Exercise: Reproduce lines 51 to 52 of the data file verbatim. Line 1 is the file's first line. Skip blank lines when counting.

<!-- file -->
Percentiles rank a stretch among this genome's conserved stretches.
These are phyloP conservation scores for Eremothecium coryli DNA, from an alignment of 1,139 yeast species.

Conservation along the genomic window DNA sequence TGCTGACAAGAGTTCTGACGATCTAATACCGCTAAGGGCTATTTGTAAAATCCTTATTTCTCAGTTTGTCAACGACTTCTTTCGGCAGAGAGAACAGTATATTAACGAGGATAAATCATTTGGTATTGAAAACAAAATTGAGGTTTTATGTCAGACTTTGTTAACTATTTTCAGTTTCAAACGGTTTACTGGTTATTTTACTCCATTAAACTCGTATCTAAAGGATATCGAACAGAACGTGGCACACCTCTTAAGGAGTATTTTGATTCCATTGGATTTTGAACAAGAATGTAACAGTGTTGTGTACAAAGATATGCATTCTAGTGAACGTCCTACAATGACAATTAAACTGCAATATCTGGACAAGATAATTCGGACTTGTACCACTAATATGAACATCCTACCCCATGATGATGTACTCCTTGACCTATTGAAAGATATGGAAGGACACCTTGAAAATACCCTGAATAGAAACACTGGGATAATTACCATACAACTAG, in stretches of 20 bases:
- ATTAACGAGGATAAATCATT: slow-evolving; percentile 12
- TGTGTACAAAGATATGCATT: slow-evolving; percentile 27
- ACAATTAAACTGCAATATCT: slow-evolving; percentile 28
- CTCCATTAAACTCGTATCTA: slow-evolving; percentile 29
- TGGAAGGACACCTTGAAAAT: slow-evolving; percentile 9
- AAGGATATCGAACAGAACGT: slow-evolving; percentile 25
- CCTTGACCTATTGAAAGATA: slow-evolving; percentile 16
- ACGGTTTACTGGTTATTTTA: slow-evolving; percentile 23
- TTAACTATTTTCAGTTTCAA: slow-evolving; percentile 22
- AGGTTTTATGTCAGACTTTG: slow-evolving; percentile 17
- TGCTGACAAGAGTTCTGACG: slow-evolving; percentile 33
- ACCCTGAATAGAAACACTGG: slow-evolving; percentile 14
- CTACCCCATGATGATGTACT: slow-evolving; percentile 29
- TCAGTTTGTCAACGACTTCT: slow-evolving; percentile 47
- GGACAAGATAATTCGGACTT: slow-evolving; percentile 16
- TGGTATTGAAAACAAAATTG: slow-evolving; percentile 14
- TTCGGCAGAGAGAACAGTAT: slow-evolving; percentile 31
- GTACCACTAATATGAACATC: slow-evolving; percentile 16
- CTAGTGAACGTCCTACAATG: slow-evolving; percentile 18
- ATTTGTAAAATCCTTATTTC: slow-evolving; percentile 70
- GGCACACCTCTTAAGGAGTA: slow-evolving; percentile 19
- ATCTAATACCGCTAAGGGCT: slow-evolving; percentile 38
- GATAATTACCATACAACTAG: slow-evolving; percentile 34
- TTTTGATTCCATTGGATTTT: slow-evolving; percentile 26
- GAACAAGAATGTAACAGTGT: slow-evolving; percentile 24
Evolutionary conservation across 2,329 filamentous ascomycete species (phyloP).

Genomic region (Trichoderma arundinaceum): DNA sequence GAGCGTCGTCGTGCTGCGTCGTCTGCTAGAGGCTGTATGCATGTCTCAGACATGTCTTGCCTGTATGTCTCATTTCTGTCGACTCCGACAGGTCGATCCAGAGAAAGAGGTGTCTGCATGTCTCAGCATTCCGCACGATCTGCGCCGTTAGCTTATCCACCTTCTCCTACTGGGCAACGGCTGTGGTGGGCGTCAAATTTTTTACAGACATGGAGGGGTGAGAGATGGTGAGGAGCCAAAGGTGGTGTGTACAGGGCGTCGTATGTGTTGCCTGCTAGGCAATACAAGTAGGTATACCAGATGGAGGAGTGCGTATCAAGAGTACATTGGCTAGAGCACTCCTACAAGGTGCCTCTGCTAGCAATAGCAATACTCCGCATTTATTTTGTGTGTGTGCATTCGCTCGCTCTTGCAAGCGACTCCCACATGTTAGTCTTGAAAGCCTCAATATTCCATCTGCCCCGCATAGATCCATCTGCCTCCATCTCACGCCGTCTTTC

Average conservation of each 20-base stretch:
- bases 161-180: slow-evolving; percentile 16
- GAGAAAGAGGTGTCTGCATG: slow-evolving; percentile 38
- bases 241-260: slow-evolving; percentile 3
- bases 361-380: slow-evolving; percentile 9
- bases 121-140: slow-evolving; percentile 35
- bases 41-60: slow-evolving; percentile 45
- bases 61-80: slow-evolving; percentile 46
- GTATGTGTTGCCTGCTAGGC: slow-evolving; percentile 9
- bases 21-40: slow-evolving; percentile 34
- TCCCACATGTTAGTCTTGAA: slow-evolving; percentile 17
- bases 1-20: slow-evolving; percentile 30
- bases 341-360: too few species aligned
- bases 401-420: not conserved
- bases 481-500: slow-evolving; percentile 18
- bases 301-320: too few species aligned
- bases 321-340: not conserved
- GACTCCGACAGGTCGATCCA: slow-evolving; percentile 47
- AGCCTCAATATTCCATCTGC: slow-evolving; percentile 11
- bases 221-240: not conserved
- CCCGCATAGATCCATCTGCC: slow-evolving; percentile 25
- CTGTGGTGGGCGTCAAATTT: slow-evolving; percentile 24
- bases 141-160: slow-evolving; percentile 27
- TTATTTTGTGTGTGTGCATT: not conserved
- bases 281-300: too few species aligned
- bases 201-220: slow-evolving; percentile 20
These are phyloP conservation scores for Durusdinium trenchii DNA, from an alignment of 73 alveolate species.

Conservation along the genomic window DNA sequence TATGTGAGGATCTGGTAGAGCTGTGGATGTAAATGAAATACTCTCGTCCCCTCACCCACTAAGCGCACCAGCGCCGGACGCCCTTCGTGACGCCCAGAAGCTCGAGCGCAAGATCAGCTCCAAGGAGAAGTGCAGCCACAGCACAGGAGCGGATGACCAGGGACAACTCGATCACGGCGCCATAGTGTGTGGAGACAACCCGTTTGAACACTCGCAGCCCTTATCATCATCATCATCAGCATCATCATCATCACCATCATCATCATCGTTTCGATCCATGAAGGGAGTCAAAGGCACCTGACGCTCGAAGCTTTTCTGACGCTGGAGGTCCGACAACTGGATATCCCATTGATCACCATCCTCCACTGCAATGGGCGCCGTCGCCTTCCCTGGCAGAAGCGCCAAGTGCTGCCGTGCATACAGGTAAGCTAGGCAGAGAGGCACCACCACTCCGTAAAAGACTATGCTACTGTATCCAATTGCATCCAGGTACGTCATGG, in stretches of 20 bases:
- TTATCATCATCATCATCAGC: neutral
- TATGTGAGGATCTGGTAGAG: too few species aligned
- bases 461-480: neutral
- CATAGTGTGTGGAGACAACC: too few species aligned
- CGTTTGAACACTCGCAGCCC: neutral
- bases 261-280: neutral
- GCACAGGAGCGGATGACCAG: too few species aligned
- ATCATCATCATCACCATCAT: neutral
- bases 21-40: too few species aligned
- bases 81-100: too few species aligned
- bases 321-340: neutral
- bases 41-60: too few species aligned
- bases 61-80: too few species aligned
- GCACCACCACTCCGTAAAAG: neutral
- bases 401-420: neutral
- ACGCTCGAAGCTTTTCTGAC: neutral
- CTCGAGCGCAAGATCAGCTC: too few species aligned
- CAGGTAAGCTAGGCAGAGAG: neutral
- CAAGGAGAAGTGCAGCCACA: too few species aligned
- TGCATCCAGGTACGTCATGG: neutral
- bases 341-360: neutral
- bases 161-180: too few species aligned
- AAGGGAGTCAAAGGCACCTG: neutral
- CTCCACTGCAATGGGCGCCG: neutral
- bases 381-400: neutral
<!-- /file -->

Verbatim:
- CCCGCATAGATCCATCTGCC: slow-evolving; percentile 25
- CTGTGGTGGGCGTCAAATTT: slow-evolving; percentile 24